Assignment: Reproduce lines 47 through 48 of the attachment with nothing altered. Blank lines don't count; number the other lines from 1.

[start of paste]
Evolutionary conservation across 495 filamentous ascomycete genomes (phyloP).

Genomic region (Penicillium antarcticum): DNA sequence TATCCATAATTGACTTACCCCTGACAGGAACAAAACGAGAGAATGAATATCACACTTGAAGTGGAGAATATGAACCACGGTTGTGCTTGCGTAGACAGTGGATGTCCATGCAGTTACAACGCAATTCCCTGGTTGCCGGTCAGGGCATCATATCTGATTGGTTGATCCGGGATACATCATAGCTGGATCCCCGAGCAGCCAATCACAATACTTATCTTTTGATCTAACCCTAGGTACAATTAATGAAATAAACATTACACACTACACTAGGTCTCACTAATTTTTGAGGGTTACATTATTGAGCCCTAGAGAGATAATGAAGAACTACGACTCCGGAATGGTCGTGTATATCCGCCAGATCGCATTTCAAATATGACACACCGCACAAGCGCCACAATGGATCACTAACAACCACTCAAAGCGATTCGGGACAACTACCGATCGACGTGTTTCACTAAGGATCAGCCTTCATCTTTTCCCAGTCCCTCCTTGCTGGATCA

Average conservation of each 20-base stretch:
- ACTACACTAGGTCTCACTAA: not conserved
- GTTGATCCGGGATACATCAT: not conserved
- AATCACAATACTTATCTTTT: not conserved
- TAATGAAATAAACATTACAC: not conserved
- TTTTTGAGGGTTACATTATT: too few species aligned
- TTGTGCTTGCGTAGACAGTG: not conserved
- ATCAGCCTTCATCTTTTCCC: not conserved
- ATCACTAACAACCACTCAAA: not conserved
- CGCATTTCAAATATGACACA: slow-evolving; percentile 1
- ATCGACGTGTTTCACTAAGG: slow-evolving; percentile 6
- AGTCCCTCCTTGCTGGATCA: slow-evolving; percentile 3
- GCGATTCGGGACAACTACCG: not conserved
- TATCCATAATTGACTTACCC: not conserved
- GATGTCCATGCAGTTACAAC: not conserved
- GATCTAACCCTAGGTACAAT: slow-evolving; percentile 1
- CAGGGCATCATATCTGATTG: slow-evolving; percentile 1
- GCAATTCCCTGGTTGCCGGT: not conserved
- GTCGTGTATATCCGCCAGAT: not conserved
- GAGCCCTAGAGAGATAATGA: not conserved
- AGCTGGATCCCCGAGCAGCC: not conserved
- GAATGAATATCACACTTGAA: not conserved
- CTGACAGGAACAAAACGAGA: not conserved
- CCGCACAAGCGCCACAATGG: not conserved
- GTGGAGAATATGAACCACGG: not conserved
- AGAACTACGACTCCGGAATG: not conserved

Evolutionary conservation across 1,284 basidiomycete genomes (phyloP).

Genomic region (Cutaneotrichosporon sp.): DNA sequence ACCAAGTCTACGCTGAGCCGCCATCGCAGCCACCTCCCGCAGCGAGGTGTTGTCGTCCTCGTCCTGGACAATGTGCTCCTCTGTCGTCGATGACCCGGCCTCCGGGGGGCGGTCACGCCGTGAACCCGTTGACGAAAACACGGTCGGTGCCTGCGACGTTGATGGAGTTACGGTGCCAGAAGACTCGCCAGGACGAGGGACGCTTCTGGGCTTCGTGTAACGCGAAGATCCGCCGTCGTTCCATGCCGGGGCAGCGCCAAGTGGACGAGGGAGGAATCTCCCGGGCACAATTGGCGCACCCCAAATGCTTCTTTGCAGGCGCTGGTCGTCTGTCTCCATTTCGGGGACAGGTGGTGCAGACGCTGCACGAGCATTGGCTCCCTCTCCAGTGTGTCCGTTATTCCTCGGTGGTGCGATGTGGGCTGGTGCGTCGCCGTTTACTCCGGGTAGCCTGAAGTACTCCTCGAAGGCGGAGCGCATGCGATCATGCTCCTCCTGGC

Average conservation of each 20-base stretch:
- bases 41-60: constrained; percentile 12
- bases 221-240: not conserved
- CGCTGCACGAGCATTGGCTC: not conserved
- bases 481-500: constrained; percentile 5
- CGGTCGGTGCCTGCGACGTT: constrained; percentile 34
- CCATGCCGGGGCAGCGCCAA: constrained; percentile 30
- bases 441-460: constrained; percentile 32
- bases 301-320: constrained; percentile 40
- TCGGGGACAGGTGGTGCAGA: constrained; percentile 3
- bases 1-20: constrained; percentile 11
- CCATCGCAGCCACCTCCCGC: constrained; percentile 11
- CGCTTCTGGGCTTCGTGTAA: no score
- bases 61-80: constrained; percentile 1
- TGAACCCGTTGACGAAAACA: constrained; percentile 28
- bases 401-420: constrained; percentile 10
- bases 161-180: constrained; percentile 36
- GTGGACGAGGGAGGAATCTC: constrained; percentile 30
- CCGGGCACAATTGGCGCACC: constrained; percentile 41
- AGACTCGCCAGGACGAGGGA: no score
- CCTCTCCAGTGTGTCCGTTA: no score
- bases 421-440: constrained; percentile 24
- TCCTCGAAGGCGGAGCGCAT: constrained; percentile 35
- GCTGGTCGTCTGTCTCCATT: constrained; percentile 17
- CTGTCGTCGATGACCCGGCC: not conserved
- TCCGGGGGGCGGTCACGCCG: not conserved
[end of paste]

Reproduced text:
- bases 161-180: constrained; percentile 36
- GTGGACGAGGGAGGAATCTC: constrained; percentile 30